So, back to my Victorians theme. Rather than selecting writing genres which provide nice topic-links, I have selected topic-links which provide effective learning links. I have selected as my over-arching theme “Influencing the reader”. We will teach four main writing texts, all of which focus on affecting the viewpoint of the reader, with some common strands regardless of the specific outcome. Of course, this may change as we progress through the unit, but the intention is that it will include:
Persuasive Article – extolling the virtues of a “new” Victorian invention (perhaps in a competition for best invention of the 19th Century?)
Descriptive Writing – based on aspects of Oliver Twist, using vocabulary particularly to create a sense of place (such as on entering Fagin’s Den)
Formal Persuasive Letter – applying for a servant’s position (based on our visit to a local Victorian Manor house)
Informal personal letter – writing home about the hard labour of being in service
Each of these texts would often be found in a “Victorians” topic, so the change is not radical. What is different is the selection of the texts around a common theme. Over the course of the half-term, we will be able to clearly draw out the common threads of writing to influence the reader. It means that by Easter I expect children to both know and apply their knowledge of how to affect the reader’s point of view. They should recognise that they can do this through well-selected vocabulary to accentuate positives/negatives accordingly; that they can use connective phrases to add further evidence, or contrasting detail to support their point; that selection of the appropriate tone is important in achieving your intended effect.
Hopefully this knowledge will be related more closely to the purpose of the writing than the specific genres, so that a persuasive newspaper article, or leaflet, or debate argument in the future becomes linked to those “influence the reader” techniques, more than to previous newspapers, leaflets or arguments.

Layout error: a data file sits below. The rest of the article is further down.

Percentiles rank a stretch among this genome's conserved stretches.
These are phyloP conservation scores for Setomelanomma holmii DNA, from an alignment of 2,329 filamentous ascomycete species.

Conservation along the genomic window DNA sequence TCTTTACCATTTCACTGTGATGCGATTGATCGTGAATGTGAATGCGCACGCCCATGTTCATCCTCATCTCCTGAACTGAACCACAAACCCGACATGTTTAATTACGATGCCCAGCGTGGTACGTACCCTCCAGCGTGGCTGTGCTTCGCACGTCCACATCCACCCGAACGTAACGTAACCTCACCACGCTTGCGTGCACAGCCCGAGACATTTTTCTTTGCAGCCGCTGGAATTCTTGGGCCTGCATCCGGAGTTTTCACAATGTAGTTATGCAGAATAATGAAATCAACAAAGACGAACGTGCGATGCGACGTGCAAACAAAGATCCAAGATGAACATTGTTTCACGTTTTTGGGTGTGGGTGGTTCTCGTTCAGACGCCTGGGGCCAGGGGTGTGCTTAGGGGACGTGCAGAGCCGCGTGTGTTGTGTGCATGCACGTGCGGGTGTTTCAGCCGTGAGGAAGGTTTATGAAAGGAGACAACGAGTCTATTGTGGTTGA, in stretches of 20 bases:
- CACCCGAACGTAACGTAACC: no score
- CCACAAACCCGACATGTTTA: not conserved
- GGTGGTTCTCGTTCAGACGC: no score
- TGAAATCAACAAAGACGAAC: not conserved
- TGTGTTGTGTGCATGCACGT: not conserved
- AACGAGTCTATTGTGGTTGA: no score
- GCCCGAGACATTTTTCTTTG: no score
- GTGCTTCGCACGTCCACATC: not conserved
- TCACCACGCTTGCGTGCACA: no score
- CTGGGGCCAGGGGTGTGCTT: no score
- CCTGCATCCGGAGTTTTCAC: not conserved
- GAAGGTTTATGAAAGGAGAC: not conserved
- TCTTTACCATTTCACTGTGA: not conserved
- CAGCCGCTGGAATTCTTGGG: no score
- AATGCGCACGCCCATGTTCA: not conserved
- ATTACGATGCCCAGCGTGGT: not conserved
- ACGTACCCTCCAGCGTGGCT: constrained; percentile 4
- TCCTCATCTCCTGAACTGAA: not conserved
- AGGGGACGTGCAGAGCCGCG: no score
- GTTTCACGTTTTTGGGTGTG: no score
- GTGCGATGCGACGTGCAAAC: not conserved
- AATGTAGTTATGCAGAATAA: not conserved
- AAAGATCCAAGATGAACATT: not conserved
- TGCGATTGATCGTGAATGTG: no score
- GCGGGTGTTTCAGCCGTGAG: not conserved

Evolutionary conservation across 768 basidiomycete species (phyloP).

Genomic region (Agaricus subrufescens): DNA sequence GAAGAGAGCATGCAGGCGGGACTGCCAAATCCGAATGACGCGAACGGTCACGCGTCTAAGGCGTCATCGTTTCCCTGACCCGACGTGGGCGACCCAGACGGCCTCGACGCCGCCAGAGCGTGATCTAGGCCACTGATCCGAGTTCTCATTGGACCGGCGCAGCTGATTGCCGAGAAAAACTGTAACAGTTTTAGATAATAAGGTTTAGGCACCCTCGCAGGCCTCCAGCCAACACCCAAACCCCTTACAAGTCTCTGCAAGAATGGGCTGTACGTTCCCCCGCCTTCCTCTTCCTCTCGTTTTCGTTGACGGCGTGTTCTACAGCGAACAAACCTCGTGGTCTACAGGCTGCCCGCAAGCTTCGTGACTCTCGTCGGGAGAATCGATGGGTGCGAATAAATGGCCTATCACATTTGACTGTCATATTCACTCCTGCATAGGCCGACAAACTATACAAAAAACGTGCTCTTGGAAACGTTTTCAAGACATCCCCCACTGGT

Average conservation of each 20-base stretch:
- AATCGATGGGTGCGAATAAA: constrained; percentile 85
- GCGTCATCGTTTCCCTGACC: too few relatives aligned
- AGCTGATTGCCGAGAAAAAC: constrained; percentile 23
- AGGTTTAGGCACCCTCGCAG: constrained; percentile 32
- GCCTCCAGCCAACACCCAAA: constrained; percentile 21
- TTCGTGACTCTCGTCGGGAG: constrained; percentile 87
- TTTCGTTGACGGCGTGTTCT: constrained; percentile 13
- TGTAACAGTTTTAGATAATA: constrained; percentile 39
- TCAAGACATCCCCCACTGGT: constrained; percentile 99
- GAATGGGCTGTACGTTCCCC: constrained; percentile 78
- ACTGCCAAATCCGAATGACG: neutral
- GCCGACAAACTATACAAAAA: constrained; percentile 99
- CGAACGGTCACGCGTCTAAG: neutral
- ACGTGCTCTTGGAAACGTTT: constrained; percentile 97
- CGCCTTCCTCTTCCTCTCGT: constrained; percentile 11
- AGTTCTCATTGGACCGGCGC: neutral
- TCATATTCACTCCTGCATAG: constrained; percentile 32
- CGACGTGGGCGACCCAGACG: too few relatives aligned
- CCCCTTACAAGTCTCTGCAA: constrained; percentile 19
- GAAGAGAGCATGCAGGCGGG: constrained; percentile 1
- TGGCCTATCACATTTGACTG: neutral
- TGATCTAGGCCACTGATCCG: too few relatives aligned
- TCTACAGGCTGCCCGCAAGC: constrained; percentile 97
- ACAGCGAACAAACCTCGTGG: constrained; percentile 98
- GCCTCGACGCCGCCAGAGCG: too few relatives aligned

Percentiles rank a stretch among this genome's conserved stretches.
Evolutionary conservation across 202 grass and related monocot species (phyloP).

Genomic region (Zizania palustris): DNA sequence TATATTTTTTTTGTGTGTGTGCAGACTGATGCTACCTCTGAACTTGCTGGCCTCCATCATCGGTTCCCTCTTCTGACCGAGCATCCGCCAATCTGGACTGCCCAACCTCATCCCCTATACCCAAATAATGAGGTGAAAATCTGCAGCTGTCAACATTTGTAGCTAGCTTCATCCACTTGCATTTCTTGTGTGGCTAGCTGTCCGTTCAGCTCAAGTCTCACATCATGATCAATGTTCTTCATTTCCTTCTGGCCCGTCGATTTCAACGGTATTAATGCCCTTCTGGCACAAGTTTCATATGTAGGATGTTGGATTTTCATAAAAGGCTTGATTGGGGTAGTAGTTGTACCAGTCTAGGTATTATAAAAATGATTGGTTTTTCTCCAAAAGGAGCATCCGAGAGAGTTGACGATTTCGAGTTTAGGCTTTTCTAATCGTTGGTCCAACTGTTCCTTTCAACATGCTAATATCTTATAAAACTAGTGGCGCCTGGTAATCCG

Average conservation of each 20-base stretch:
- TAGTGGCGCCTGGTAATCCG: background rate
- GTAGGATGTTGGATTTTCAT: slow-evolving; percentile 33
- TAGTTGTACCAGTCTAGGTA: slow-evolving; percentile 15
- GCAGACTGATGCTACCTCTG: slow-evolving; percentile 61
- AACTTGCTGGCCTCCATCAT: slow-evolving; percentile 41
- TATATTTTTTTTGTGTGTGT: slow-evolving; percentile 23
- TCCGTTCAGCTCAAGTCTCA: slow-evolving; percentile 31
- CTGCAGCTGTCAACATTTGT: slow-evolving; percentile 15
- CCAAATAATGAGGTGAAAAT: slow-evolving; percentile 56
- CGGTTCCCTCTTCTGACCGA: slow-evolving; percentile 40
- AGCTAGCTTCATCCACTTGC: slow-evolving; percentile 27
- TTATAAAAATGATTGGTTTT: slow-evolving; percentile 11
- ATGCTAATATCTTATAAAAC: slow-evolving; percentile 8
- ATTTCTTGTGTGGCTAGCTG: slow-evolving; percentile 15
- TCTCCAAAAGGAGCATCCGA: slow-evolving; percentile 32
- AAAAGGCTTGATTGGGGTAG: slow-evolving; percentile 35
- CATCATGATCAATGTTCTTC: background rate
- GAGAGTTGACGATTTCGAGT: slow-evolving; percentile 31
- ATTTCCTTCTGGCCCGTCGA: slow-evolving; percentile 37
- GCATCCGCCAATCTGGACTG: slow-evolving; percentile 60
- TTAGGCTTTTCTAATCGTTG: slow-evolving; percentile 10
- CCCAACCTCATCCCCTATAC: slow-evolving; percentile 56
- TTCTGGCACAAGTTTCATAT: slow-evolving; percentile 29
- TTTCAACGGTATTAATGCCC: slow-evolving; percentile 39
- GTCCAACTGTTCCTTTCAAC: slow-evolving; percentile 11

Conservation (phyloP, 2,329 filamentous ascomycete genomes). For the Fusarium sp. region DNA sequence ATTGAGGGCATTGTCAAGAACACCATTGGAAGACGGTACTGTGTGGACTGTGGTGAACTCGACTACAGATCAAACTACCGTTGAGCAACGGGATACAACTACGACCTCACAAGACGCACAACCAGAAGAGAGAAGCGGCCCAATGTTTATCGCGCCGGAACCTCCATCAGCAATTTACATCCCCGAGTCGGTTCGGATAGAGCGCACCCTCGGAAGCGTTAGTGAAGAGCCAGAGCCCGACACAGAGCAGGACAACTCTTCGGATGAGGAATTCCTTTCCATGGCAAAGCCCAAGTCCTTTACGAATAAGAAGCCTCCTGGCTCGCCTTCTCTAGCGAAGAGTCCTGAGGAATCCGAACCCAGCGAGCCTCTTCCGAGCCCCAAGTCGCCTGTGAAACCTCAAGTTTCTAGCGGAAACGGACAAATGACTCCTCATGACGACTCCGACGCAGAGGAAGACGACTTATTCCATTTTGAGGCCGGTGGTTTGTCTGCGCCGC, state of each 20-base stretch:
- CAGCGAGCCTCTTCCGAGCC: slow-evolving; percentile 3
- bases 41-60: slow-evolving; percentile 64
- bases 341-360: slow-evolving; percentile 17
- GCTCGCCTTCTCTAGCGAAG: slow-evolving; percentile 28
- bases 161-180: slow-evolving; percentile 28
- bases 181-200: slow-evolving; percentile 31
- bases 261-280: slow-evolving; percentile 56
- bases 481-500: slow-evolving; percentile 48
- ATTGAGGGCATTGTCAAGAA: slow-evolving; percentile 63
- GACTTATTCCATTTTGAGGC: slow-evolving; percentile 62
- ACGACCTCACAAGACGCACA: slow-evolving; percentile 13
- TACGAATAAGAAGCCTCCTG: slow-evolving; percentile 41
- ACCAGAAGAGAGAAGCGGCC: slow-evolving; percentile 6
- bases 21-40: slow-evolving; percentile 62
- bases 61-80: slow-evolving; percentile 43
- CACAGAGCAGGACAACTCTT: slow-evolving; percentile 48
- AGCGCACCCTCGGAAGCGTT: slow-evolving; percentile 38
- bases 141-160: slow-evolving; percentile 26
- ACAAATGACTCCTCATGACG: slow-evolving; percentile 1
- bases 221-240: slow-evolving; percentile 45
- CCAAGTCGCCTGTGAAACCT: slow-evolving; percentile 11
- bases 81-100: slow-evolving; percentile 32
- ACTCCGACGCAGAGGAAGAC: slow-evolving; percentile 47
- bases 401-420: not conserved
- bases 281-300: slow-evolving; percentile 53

Significantly, by organising writing into ‘themes’ such as this, target-setting and monitoring can become much more effective. I have long been disappointed by the willingness to set targets for students which they either cannot understand, or will not have sufficient opportunity to apply. This structure will allow me to set targets which specifically link to the focus of our work over the half term. For some of my low level 3 writers that might be using adjectives to expand on descriptions in a positive or negative way, while some of those working towards level 5 might begin to use nominalization for effect (This tragedy…) or make use of well-selected purposeful vocabulary. They will all have opportunities to use and apply those skills over the course of the unit enough times to secure their understanding of what is being asked of them.
What’s more, where intervention is needed for those students who are not picking up the learning, there will be scope for quick identification, intervention and perhaps most importantly, further opportunities to apply and embed that learning before racing on to something completely new.
Of course, this isn’t going to transform writing overnight. But hopefully it might go some way to tackling the challenges of transferral of learning, as well as securing much clearer understanding of what has been learned and how and when it can be used again in the future.
As schools prepare for changing their units of work to meet the requirements of the new curriculum, perhaps considering how the focus on Writing can move from topic links to genre links might help to support students in mastering the skills of good writing across a range of genres.